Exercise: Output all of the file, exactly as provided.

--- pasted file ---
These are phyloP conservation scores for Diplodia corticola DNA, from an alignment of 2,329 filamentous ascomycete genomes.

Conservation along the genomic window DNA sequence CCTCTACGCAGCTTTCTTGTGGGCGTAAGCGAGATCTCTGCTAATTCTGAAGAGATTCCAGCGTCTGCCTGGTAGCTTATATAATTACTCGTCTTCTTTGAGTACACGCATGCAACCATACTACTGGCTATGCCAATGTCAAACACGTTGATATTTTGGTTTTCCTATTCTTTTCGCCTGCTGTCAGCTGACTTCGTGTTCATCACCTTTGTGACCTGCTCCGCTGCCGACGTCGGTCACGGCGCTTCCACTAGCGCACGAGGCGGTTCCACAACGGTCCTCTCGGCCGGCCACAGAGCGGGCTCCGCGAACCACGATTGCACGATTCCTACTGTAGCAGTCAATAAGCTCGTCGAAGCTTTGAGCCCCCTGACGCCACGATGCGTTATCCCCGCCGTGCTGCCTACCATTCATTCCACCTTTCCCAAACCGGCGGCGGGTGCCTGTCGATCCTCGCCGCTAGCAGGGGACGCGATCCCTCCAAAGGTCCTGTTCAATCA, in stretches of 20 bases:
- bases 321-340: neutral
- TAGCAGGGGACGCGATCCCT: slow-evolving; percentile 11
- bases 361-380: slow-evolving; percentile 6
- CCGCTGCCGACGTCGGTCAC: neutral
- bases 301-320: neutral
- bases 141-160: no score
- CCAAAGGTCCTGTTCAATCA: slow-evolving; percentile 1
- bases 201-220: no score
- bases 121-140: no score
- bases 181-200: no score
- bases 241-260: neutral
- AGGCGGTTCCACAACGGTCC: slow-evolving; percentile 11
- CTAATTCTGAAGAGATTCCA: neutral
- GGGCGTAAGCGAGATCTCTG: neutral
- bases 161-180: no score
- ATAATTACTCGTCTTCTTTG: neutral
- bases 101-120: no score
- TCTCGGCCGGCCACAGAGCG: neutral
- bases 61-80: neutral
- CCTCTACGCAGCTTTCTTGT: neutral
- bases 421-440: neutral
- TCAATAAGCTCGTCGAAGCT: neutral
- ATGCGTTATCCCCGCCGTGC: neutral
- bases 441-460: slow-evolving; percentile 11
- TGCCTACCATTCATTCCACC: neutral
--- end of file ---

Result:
These are phyloP conservation scores for Diplodia corticola DNA, from an alignment of 2,329 filamentous ascomycete genomes.

Conservation along the genomic window DNA sequence CCTCTACGCAGCTTTCTTGTGGGCGTAAGCGAGATCTCTGCTAATTCTGAAGAGATTCCAGCGTCTGCCTGGTAGCTTATATAATTACTCGTCTTCTTTGAGTACACGCATGCAACCATACTACTGGCTATGCCAATGTCAAACACGTTGATATTTTGGTTTTCCTATTCTTTTCGCCTGCTGTCAGCTGACTTCGTGTTCATCACCTTTGTGACCTGCTCCGCTGCCGACGTCGGTCACGGCGCTTCCACTAGCGCACGAGGCGGTTCCACAACGGTCCTCTCGGCCGGCCACAGAGCGGGCTCCGCGAACCACGATTGCACGATTCCTACTGTAGCAGTCAATAAGCTCGTCGAAGCTTTGAGCCCCCTGACGCCACGATGCGTTATCCCCGCCGTGCTGCCTACCATTCATTCCACCTTTCCCAAACCGGCGGCGGGTGCCTGTCGATCCTCGCCGCTAGCAGGGGACGCGATCCCTCCAAAGGTCCTGTTCAATCA, in stretches of 20 bases:
- bases 321-340: neutral
- TAGCAGGGGACGCGATCCCT: slow-evolving; percentile 11
- bases 361-380: slow-evolving; percentile 6
- CCGCTGCCGACGTCGGTCAC: neutral
- bases 301-320: neutral
- bases 141-160: no score
- CCAAAGGTCCTGTTCAATCA: slow-evolving; percentile 1
- bases 201-220: no score
- bases 121-140: no score
- bases 181-200: no score
- bases 241-260: neutral
- AGGCGGTTCCACAACGGTCC: slow-evolving; percentile 11
- CTAATTCTGAAGAGATTCCA: neutral
- GGGCGTAAGCGAGATCTCTG: neutral
- bases 161-180: no score
- ATAATTACTCGTCTTCTTTG: neutral
- bases 101-120: no score
- TCTCGGCCGGCCACAGAGCG: neutral
- bases 61-80: neutral
- CCTCTACGCAGCTTTCTTGT: neutral
- bases 421-440: neutral
- TCAATAAGCTCGTCGAAGCT: neutral
- ATGCGTTATCCCCGCCGTGC: neutral
- bases 441-460: slow-evolving; percentile 11
- TGCCTACCATTCATTCCACC: neutral